"With its strange situation (surrounded by high mountains), this city has the advantage of a beautiful port and considerable shipping, but also the disadvantage that once on land one cannot get to the city without great inconvenience. This is because the weather in the vicinity of these high mountains is extremely unpleasant and rainy. There has even evolved an expression that is always rains in Bergen, and we have not experienced anything to counteract this saying." (a quote by the Dutch professor Fabricius after a visit to Bergen in ca. 1780).
Alrekstad (later Årstad) is the birthplace of Bergen. The estate was an estate for Harald Hårfagre and several of his descendants: Eirik Blodøks, Håkon den gode og Olav Tryggvason. These first kings moved with their courts and guardsmen from estate to estate. From these estates the king ruled the country.
Where the school and the sports facility lie at Eidsbøen there was previously a bog surrounded by small hillocks. More than 1000 years ago this was a holy place, where the dead were buried.
The biggest prehistoric burial site in Hordaland is situated at Hæreid. On top of the terrace expanse, inside the fine birch garden, is where they lie, the mounds and stone piles, on their own or in clusters, large and small, round and elongated – at least 350 in all.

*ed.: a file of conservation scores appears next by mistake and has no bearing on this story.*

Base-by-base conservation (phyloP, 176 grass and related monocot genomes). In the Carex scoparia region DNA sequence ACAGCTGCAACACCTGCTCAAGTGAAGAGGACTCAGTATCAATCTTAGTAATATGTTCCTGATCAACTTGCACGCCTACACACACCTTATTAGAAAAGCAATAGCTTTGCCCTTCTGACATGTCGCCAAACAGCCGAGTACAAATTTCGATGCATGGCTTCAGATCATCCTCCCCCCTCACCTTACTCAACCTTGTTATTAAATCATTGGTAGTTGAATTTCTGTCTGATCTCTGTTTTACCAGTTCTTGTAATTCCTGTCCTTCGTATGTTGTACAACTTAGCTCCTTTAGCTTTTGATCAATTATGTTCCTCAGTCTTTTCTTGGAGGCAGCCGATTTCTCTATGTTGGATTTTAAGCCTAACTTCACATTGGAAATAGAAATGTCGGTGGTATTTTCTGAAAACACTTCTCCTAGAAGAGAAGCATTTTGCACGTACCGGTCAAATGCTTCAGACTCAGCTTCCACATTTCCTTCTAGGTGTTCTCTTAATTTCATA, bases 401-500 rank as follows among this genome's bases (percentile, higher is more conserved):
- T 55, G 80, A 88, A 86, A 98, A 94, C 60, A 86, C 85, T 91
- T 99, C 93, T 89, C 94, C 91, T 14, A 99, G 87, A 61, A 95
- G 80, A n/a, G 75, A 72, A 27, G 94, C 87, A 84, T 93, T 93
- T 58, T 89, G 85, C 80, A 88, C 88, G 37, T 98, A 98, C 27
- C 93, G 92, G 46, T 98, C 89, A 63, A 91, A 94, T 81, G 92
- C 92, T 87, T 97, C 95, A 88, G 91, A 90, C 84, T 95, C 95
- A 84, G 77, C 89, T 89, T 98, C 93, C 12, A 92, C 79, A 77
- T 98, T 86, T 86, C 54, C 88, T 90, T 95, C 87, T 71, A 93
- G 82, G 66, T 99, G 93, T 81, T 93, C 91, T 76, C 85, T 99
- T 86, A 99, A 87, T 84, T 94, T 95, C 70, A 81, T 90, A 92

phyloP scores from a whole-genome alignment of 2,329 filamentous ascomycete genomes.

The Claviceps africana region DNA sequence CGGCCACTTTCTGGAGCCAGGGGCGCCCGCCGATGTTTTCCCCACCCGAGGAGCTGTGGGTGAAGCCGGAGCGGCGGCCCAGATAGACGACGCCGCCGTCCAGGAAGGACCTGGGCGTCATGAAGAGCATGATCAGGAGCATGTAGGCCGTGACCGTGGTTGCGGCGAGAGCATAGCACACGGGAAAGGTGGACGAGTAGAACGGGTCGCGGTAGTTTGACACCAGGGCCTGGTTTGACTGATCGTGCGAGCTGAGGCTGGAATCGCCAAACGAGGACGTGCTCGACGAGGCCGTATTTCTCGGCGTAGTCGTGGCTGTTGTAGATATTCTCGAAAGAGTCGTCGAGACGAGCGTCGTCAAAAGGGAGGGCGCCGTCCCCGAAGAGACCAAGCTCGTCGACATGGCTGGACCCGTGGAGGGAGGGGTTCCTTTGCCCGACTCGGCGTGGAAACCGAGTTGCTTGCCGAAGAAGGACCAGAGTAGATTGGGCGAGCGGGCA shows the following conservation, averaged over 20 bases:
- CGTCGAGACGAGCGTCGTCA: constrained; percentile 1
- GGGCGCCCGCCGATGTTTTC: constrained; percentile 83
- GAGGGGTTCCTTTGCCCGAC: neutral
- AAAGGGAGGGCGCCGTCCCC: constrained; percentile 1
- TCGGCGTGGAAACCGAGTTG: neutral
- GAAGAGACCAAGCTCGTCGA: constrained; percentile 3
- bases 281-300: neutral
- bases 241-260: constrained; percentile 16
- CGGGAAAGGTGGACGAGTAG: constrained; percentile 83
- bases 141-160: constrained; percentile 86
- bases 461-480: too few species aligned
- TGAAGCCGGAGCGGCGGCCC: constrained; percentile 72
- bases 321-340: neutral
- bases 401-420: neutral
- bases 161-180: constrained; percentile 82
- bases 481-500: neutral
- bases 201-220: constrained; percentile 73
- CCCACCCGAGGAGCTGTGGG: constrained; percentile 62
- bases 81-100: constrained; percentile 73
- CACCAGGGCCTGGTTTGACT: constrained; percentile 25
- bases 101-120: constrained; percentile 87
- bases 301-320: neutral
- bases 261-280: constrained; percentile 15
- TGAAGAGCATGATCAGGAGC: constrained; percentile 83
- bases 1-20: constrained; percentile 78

Few other places in Hordaland, or even the whole country, get as much rain as in the Samnanger mountains. The mountains here simply attract wetness. The weather station on Kvitingen has continuous measurements all the way back to 1900, and the measurements have documented several records for the county. The station is therefore much used as a reference for the rainfall in western Norway.
Sæheim (Seim) at Lygrefjord is mentioned as one of the royal farms of Harald Hårfagre. Several of the first Norwegian national kings had their seat here, and the farm became Crown Property up to the 1400s. According to the sagas, Håkon den gode is buried on the farm.